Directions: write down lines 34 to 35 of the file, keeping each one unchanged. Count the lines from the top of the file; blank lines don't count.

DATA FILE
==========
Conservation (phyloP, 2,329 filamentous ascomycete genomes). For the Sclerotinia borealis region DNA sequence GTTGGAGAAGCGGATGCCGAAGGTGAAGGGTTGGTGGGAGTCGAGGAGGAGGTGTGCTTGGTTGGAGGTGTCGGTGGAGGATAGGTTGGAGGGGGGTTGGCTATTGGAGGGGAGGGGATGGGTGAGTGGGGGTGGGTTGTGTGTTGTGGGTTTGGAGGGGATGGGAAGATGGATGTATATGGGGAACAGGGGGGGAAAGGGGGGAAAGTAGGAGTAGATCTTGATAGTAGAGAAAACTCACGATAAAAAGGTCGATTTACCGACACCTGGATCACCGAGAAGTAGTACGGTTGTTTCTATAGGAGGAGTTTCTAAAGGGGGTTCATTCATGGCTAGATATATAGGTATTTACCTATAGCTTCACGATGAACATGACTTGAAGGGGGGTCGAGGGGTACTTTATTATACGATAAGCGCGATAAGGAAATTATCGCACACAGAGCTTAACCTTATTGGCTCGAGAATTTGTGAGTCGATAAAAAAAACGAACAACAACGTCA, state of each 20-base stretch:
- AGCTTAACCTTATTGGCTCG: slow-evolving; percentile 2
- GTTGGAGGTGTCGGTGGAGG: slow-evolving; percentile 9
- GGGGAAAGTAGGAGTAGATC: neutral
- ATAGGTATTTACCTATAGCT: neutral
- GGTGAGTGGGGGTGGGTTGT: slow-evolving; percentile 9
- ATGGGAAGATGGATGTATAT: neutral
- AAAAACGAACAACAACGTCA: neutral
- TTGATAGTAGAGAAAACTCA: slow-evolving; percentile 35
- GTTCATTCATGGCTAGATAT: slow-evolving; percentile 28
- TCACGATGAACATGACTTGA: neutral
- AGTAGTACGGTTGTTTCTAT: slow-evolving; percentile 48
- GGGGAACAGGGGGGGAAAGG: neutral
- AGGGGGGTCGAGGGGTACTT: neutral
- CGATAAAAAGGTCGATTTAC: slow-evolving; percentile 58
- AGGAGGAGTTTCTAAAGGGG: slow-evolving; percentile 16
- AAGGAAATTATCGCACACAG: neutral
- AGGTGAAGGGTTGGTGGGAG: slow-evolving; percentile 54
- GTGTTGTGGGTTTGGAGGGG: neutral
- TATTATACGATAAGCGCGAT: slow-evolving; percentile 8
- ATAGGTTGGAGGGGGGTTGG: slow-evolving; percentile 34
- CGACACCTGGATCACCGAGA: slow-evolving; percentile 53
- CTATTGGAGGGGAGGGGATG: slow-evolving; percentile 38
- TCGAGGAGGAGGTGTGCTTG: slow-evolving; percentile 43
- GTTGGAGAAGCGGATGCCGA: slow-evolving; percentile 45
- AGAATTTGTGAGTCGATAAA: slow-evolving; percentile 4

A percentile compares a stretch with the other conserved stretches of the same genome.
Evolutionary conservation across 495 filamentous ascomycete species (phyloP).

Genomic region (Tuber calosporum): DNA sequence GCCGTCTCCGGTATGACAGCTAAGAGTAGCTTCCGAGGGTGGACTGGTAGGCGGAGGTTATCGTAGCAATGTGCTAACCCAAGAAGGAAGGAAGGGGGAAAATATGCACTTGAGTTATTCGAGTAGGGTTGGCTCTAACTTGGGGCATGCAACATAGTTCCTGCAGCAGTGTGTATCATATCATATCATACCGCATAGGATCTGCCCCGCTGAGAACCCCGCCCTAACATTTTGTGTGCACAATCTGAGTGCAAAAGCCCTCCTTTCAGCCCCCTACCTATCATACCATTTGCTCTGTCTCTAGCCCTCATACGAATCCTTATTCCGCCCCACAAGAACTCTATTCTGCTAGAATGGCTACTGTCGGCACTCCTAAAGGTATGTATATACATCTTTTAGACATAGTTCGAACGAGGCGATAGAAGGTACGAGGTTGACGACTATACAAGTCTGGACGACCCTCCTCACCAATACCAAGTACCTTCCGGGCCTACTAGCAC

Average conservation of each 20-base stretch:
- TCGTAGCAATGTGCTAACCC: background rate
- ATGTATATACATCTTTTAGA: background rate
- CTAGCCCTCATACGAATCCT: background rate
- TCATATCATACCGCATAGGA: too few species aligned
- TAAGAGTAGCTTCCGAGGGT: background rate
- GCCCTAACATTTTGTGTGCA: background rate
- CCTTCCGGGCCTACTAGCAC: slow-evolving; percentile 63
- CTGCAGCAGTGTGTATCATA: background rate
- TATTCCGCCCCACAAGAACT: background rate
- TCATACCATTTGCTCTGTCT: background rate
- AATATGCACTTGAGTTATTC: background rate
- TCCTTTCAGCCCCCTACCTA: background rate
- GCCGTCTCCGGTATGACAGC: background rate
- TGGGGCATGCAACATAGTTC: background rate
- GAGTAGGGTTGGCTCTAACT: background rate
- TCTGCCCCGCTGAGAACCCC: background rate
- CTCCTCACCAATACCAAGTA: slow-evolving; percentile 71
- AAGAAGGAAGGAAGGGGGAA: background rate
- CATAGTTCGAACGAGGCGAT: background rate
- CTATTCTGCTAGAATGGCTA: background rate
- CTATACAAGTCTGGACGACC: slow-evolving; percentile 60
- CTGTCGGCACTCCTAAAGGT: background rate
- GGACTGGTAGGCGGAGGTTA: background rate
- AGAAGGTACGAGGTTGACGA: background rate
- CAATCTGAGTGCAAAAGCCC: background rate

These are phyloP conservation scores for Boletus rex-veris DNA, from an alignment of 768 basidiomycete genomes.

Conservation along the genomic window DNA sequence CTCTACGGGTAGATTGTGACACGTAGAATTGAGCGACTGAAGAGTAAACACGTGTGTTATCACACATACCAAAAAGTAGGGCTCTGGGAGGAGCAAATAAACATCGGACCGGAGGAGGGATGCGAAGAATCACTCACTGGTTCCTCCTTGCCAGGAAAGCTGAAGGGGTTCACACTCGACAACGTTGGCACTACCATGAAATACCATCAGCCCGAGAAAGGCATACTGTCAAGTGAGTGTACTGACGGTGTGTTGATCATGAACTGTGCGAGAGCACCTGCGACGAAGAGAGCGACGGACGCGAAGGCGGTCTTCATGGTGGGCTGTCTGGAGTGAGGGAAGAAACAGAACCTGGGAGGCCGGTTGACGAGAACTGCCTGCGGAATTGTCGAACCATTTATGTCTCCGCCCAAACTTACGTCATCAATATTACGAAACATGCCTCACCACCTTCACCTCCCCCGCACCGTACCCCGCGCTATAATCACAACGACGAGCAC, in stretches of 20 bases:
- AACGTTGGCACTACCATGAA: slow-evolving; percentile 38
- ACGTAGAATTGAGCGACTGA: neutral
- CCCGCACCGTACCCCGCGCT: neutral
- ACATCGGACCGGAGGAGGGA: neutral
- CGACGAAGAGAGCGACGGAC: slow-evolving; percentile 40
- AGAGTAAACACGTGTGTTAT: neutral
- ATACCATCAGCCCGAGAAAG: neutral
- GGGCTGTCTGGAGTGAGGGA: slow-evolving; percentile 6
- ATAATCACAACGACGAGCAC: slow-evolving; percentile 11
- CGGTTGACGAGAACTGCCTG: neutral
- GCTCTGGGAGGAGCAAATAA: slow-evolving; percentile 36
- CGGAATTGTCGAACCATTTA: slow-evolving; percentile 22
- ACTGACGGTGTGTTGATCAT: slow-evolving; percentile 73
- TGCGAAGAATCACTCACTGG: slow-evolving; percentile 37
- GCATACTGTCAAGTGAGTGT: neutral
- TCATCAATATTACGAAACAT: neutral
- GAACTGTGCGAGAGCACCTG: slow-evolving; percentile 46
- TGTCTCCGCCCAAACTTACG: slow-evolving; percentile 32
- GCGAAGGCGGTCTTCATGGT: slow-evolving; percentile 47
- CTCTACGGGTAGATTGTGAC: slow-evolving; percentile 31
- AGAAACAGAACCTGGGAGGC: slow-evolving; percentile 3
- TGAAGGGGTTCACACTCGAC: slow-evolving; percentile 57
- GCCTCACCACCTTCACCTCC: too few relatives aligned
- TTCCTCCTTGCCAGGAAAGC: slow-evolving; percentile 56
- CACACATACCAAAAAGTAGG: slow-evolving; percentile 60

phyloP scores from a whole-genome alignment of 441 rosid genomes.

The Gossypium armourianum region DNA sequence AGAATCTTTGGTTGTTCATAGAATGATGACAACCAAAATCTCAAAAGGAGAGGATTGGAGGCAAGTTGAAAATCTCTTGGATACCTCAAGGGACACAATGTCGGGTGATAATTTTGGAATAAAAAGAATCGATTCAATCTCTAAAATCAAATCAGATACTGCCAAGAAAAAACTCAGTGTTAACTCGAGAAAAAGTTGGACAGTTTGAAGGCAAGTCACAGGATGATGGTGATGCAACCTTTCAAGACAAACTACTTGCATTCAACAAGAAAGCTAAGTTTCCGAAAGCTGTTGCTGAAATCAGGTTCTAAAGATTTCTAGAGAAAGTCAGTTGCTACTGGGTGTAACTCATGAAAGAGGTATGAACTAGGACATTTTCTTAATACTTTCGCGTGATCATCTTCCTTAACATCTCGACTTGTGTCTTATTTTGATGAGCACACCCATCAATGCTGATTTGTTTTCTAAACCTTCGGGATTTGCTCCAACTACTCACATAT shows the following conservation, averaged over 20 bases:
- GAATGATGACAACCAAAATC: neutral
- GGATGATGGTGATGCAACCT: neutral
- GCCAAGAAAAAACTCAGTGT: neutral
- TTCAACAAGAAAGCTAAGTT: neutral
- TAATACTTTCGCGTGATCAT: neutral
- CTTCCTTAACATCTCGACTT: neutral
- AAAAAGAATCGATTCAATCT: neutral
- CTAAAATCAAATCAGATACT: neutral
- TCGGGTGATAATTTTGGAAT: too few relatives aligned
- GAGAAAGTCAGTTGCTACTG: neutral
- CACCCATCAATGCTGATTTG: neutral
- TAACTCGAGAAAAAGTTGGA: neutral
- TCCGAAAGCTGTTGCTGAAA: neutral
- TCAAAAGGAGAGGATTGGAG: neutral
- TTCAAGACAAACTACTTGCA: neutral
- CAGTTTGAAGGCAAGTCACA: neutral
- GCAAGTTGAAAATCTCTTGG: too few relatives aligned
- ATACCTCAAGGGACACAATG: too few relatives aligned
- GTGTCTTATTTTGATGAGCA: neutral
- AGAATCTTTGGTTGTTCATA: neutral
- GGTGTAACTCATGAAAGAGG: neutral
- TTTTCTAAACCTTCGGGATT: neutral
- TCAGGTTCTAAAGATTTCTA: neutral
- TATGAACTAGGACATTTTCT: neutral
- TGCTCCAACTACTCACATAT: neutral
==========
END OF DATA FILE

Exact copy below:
- TCATATCATACCGCATAGGA: too few species aligned
- TAAGAGTAGCTTCCGAGGGT: background rate